Privateer Issue 16
Things are a little different in issue 16.
We sent Editor Andy Waterman and photographer Daniel Sharp to California to catch up with the state that gave us mountain biking and to find out where the sport sits in 2013. One writer, one photographer, and one huge state to explore in 148 pages.
It was a good end to a long day plotting and scheming, drinking and dreaming (California dreamin); just watching the sun set over the hum and hustle of San Franciscos 11 mystic hills from a taco joint across the bay in Sausalito.
Half drunk on a mix of Mexican beer and intercontinental jet lag, Portland Dan - who was to photograph all this - and I sat eulogising the times we just knew we were going to have driving and riding round this notoriously crazed state for the next three weeks. Nowhere was as good as the places wed go to, the trails wed ride; nobody as great as the people wed meet; no tales as tasty as the ones wed take back with us when it was all over.
The odds were in our favour on all that. California has been important to mountain biking from day one and, whether you know it or not, it means as much in 2013 as it did in 1983. More, perhaps. This was the state that, through a mix of hippy entrepreneurship and anti-establishment libertarianism, helped establish what we now know as the sport of mountain biking. Even though there were comparable cliques doing something similar elsewhere at the same time, those people werent able to market the off-road riding thing, worldwide, the way the Californians did.
Was it all marketing? A lot of it perhaps, but without a broad-minded audience ready to follow the Pied Pipers - Kelly, Fisher, Cunningham, Phelan, Breeze et al - it would all have come to naught. Thats the thing about Californians: they’ve got the will, time and money to give these things a try. And what started on the west coast soon spread like wildfire as pioneers like Specializeds Mike Sinyard took the missionary message of the Fat Tire Flyer around the world on a Stumpjumper.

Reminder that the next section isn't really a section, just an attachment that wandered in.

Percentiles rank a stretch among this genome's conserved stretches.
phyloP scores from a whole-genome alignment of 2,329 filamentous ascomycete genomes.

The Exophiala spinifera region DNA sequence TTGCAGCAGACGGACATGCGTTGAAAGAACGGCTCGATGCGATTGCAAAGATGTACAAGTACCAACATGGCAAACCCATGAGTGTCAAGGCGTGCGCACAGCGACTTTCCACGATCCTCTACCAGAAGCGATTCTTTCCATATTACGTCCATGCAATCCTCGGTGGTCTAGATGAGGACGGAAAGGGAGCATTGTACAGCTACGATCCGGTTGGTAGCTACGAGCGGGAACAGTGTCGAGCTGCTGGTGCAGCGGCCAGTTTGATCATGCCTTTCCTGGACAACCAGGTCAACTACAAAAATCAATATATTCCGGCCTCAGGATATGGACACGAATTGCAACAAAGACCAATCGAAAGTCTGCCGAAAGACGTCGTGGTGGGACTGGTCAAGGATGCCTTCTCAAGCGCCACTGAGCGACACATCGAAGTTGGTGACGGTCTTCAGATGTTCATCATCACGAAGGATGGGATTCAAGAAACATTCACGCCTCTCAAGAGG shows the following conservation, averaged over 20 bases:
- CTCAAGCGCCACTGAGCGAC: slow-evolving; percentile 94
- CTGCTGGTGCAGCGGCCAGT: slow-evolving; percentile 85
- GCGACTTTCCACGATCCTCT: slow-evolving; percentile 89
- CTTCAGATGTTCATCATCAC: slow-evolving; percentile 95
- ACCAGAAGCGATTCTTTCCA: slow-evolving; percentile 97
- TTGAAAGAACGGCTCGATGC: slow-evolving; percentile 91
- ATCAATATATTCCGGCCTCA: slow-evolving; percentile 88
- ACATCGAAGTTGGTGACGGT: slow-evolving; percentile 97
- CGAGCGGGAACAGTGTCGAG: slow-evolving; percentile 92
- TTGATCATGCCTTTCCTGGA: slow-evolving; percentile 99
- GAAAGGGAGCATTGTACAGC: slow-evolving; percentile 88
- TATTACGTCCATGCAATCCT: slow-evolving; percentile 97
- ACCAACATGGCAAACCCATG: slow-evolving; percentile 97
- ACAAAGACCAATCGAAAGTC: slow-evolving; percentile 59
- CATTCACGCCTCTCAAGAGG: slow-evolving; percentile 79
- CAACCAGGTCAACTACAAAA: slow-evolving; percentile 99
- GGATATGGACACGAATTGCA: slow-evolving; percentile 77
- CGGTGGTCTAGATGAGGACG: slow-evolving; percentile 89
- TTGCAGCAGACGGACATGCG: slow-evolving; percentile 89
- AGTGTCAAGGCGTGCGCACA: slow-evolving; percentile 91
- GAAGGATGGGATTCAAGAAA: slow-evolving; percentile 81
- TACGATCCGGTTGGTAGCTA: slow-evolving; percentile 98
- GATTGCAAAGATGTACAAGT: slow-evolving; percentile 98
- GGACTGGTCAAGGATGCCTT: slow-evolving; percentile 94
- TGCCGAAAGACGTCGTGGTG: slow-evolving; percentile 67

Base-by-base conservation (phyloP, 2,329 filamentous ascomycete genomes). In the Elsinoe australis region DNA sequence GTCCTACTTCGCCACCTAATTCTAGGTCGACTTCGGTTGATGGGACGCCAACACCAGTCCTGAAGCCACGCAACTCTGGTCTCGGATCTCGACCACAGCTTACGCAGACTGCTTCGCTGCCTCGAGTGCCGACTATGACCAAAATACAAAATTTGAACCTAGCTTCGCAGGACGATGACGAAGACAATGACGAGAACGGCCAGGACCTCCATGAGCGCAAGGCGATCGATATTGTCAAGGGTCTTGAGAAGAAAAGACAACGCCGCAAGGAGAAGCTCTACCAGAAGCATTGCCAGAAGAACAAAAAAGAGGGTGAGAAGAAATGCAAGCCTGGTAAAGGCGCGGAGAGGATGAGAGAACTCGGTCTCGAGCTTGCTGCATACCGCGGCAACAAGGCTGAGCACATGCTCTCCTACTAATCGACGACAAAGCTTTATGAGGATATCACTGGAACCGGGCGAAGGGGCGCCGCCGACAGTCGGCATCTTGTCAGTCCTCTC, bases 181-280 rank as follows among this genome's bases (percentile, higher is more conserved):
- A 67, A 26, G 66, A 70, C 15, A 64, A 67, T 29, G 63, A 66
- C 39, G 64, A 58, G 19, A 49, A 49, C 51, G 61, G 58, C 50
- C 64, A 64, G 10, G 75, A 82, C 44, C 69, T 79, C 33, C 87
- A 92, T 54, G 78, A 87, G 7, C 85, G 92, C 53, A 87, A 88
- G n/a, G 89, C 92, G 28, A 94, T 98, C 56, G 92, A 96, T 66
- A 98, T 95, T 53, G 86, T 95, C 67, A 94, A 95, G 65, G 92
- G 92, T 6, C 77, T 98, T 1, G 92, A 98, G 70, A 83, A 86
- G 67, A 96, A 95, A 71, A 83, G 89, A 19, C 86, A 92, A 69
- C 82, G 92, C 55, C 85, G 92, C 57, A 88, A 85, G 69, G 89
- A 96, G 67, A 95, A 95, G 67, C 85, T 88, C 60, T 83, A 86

And so in 2013 California is home to some of the most influential brands on the planet (Specialized, Oakley, Strava, Fox and Santa Cruz to name a few); to some of the most influential people in mountain biking (Aaron Gwin, Rob Roskopp, Brian Lopes and Hans Rey all live in the Golden State); and to some of the sports most important events old and new (like the Sea Otter, and High School mountain biking). To bring it down to the garage level, the chances are that, no matter where you live, theres a product on your bike that was designed in California. Probably two.
So we had crossed the Atlantic to visit the people, places and brands, ride the trails and get to the bones of what California means to mountain biking right now. In three weeks we would only be able to scratch the surface, but Portland Dan and I had a plan and the plan looked good: start in San Francisco, work our way north through Marin County up to Chico, then down through Sacramento to Santa Cruz, before the big drive south to Laguna, to end up off the coast on the island of Catalina.
The excitement grew as the beer flowed and the sun fled into the night. We were eager to get started. First ride: over the Golden Gate to the fabulous white city of San Francisco.